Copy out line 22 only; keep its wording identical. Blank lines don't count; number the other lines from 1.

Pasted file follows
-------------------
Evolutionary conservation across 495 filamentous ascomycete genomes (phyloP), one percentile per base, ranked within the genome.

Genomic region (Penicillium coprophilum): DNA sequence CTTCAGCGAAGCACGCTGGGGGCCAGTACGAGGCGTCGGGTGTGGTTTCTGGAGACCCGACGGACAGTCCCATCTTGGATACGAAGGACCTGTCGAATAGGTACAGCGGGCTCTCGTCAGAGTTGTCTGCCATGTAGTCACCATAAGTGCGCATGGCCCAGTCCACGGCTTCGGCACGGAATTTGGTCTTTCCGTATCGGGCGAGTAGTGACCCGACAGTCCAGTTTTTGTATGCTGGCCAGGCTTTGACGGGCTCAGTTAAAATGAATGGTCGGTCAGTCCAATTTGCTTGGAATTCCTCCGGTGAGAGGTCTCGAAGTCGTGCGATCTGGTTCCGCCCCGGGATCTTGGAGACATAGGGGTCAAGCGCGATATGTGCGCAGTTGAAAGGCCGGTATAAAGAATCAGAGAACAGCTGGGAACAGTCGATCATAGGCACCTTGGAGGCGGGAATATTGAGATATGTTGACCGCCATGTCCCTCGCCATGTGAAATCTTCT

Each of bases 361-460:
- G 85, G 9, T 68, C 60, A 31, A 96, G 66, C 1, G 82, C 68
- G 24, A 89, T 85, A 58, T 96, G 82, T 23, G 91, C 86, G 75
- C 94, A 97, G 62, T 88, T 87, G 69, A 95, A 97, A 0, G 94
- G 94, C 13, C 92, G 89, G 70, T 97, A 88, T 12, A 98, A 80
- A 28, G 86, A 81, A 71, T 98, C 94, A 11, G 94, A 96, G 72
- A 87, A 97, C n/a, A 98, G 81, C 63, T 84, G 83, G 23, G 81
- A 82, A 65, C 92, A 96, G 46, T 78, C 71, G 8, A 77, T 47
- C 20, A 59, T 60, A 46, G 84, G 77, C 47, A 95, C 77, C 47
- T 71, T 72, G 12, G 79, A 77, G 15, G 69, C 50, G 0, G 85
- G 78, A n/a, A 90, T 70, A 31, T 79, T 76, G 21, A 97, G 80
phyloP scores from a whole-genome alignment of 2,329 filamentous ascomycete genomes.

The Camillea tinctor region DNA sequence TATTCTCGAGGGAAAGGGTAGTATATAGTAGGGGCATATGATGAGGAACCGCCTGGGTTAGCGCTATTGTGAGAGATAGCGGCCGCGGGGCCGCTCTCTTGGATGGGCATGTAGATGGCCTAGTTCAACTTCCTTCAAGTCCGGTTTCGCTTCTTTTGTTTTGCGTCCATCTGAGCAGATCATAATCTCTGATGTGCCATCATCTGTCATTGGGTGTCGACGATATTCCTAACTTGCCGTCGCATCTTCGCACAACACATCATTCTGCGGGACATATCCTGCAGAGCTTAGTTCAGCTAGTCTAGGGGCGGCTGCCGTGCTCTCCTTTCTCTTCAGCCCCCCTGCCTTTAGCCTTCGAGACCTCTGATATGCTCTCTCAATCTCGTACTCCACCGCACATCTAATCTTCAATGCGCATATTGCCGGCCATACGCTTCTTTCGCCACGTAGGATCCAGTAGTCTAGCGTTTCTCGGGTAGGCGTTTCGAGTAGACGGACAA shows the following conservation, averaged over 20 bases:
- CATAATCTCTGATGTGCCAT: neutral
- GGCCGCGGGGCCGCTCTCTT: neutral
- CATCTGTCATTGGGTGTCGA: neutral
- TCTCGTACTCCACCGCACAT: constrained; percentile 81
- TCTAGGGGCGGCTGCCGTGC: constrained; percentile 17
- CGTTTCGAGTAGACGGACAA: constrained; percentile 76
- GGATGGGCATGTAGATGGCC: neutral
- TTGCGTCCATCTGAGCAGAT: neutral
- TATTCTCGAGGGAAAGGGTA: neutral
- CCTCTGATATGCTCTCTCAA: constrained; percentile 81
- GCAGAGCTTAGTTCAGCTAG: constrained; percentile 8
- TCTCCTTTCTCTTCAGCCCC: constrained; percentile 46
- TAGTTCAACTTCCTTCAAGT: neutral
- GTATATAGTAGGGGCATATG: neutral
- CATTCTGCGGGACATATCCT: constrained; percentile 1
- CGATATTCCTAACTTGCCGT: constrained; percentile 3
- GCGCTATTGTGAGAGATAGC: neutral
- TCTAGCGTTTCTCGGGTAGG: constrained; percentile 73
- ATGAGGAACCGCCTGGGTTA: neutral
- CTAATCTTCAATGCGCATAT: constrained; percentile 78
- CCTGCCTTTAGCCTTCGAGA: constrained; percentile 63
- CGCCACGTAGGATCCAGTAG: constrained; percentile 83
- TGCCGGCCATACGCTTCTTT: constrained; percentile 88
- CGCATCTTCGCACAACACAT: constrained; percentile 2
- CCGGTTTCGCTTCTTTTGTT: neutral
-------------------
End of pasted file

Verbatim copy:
- GGATGGGCATGTAGATGGCC: neutral